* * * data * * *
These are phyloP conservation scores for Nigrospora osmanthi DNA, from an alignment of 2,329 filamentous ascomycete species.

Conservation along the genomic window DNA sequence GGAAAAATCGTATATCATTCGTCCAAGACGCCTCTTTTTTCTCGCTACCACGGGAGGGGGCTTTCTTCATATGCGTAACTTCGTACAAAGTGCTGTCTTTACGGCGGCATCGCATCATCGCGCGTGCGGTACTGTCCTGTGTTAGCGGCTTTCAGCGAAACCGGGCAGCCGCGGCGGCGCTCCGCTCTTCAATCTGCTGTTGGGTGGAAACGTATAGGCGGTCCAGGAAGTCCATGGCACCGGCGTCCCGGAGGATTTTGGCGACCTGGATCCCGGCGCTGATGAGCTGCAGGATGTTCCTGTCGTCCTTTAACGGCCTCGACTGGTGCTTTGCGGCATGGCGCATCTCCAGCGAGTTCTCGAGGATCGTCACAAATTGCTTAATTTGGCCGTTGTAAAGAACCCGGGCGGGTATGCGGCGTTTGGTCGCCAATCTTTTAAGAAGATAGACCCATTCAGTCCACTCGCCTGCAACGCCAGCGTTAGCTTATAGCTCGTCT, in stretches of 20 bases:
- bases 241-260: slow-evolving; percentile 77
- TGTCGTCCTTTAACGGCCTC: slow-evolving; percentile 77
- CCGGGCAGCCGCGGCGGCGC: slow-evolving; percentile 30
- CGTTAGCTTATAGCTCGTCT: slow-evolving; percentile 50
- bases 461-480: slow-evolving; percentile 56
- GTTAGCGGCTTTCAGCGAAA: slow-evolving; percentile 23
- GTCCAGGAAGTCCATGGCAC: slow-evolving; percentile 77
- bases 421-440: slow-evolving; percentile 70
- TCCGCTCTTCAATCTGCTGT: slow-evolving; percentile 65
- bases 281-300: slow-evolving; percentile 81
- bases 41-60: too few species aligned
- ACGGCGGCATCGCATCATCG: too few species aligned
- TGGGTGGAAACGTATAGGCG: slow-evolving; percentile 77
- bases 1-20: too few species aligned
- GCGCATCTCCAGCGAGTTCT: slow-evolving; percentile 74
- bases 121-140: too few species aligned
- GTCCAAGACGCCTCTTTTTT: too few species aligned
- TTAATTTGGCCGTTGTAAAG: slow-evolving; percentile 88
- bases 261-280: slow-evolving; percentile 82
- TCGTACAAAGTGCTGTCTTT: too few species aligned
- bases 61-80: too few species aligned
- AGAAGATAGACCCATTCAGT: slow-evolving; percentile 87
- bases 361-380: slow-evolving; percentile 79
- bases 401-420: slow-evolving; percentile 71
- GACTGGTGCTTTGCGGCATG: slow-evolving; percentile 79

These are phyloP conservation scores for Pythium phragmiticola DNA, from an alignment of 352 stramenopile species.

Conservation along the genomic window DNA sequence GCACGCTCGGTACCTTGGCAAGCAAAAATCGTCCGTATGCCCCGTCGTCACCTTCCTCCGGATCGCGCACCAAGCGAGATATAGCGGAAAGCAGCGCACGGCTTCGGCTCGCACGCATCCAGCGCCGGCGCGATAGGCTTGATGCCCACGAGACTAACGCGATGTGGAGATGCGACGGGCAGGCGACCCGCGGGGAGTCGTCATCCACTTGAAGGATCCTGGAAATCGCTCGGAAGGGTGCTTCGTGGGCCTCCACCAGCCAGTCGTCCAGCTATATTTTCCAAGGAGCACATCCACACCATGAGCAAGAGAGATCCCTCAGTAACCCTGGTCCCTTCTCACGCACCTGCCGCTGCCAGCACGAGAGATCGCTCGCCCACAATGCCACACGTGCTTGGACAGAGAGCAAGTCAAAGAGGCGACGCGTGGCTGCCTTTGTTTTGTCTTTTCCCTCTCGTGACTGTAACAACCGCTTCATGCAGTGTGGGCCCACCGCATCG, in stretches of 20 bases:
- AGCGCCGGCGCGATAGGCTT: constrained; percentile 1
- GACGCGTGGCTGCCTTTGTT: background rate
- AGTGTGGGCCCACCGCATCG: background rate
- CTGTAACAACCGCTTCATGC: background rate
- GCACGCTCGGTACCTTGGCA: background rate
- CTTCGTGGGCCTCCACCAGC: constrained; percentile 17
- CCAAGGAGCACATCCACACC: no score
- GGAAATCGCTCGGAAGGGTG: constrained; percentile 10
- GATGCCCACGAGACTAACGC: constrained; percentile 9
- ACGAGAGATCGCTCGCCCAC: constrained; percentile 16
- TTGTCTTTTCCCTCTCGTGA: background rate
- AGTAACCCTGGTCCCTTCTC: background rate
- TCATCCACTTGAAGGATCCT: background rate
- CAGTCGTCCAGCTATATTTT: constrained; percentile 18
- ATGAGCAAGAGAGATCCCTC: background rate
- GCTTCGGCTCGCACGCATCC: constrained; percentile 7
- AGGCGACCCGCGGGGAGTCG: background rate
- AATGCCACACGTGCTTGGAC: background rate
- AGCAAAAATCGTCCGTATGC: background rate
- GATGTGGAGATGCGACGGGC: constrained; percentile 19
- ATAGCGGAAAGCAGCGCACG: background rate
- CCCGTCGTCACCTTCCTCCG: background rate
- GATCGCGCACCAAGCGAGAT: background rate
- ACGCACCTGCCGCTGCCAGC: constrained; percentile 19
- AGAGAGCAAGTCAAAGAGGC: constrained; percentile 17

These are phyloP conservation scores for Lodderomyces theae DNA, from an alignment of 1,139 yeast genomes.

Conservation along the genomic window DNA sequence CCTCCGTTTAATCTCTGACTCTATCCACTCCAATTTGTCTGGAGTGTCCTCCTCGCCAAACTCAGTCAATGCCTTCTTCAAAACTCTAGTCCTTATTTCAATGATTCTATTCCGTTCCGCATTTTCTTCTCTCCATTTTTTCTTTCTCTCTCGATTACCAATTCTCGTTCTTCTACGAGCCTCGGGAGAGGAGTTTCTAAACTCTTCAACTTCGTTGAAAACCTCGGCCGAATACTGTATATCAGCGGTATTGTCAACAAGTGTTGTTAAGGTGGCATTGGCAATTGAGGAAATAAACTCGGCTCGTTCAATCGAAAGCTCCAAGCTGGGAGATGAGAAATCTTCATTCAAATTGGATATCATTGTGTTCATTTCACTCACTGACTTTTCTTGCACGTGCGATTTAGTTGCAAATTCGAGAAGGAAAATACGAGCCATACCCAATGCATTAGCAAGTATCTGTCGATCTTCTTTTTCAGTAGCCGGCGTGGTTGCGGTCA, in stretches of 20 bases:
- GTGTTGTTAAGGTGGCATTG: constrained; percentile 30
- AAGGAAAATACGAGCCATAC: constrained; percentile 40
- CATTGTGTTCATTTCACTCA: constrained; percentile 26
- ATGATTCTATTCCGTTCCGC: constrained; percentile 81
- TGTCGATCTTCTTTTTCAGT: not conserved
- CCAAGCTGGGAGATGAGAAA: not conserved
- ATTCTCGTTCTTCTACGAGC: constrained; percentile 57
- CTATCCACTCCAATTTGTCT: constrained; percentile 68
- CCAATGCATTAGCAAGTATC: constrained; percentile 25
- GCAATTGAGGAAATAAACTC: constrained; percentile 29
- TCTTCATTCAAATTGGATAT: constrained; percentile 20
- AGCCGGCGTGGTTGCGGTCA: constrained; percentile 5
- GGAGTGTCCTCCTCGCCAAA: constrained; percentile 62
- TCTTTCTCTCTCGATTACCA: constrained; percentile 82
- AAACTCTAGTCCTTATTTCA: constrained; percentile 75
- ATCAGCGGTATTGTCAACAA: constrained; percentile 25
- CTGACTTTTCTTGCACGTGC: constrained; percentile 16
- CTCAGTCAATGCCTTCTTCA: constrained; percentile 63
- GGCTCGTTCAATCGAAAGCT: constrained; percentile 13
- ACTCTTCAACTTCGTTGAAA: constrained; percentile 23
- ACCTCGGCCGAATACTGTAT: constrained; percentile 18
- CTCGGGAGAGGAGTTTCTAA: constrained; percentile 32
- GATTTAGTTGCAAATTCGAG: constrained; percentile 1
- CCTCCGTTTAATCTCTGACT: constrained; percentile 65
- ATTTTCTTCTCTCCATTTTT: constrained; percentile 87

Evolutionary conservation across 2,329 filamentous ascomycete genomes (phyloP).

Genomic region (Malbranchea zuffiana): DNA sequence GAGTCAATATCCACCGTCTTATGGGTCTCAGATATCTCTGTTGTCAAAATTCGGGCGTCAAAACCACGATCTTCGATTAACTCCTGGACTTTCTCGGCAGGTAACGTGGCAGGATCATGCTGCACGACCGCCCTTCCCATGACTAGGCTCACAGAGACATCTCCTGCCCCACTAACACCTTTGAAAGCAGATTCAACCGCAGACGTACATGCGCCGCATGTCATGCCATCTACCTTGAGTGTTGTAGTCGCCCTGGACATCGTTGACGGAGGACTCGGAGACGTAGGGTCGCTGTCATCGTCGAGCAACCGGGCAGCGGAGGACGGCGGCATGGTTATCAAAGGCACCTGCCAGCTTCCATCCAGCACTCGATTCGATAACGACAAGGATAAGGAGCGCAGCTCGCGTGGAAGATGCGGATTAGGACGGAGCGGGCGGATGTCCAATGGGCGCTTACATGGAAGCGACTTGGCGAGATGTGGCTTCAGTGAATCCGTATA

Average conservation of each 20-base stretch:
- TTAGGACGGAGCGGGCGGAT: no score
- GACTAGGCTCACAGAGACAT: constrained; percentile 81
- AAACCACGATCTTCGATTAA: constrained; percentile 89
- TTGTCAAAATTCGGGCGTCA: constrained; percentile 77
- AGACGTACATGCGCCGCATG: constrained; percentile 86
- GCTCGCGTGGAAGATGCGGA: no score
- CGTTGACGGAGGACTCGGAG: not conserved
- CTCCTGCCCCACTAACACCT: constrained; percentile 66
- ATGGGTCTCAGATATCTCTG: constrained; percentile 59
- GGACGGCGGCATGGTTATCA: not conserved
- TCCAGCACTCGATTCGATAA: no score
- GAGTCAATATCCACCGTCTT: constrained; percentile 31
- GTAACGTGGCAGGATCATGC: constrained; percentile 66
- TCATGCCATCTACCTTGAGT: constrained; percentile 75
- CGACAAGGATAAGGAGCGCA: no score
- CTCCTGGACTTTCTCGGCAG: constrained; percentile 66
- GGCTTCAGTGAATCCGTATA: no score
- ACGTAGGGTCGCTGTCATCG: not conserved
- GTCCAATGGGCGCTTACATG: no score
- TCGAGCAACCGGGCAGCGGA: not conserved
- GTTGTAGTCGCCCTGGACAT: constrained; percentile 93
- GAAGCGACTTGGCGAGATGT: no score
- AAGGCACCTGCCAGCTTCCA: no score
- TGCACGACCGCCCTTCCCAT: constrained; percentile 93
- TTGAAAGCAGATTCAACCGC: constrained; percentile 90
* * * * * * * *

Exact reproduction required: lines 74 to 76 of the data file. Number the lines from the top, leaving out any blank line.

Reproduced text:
- CTCAGTCAATGCCTTCTTCA: constrained; percentile 63
- GGCTCGTTCAATCGAAAGCT: constrained; percentile 13
- ACTCTTCAACTTCGTTGAAA: constrained; percentile 23